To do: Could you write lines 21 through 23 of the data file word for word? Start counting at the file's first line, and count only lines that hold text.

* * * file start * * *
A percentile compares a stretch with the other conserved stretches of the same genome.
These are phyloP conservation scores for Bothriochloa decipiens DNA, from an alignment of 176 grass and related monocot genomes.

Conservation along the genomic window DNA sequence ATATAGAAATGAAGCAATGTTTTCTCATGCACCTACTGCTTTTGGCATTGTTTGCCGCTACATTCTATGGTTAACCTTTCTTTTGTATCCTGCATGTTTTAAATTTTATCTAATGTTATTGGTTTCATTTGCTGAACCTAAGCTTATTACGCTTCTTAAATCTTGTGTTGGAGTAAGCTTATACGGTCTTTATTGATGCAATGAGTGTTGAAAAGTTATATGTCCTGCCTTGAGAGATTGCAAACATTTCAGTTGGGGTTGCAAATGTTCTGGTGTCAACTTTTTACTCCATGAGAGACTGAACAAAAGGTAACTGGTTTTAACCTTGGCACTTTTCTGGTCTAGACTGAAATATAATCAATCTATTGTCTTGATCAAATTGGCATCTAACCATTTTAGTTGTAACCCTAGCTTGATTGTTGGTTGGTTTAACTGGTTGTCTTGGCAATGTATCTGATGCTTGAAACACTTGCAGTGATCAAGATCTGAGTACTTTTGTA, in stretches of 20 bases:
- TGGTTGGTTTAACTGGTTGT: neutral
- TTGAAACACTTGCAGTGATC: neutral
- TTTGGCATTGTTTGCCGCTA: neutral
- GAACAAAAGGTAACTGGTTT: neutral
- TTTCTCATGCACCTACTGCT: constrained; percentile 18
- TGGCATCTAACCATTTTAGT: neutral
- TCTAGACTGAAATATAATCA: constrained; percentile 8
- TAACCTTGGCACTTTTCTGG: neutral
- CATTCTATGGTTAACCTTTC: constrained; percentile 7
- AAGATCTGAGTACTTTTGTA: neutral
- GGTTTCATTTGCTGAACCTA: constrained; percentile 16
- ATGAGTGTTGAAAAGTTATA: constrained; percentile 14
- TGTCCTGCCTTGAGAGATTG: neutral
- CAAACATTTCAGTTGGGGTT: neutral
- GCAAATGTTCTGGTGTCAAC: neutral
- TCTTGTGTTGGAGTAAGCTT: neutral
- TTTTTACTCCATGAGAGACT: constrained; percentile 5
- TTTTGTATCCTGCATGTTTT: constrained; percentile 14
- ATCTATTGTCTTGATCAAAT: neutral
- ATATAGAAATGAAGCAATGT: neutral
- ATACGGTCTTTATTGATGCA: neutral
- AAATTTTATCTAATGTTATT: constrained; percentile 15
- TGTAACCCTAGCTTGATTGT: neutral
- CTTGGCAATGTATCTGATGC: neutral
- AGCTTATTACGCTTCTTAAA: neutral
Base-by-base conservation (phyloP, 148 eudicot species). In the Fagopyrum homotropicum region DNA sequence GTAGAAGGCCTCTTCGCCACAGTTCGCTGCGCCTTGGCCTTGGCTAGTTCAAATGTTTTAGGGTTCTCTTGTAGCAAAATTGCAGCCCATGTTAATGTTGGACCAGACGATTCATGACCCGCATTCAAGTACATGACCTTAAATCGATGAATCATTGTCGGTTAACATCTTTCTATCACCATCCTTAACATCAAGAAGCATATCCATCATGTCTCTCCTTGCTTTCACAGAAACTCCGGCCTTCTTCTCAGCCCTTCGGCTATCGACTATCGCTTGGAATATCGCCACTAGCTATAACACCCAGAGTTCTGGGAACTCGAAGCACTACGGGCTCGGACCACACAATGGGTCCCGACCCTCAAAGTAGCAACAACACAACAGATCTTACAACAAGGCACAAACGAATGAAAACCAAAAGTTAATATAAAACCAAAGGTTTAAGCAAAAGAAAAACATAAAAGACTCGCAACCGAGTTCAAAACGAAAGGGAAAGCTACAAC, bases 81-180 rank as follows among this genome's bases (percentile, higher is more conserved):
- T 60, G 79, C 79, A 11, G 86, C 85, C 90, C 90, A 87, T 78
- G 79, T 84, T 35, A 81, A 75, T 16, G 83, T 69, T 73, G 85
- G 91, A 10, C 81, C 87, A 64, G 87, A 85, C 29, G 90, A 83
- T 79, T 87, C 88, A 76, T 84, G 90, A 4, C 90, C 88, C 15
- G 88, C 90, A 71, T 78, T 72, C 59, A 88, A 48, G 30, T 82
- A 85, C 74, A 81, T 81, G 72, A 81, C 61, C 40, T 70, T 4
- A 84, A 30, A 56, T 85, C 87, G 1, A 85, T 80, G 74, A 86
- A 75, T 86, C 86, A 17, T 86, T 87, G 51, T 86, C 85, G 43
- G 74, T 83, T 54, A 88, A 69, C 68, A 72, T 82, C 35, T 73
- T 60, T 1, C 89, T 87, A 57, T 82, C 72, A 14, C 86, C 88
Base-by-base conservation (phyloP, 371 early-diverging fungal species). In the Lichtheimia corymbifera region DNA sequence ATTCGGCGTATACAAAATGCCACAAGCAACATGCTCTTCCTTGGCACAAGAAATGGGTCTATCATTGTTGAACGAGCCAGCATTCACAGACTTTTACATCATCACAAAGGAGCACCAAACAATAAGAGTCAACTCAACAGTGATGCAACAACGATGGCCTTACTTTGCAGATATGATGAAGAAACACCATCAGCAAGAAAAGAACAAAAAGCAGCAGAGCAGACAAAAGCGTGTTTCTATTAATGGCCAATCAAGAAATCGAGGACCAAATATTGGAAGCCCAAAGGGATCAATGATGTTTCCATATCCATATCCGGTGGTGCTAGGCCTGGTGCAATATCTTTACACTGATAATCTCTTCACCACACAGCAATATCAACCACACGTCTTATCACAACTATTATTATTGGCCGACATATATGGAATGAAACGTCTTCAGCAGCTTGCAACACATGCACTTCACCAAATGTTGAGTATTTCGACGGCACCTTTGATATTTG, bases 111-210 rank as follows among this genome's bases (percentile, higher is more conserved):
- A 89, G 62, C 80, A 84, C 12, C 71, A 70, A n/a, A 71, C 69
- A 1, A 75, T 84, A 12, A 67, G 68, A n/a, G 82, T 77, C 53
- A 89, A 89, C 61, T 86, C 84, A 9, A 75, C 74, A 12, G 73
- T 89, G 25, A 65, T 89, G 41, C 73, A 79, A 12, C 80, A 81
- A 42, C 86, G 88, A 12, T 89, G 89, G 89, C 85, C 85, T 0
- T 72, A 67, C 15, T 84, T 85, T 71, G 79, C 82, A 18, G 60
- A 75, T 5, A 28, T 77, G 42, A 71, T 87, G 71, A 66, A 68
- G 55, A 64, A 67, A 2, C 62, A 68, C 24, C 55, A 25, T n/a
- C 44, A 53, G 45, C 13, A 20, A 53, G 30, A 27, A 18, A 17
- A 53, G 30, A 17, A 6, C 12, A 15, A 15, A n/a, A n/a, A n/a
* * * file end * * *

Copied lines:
- TTTTGTATCCTGCATGTTTT: constrained; percentile 14
- ATCTATTGTCTTGATCAAAT: neutral
- ATATAGAAATGAAGCAATGT: neutral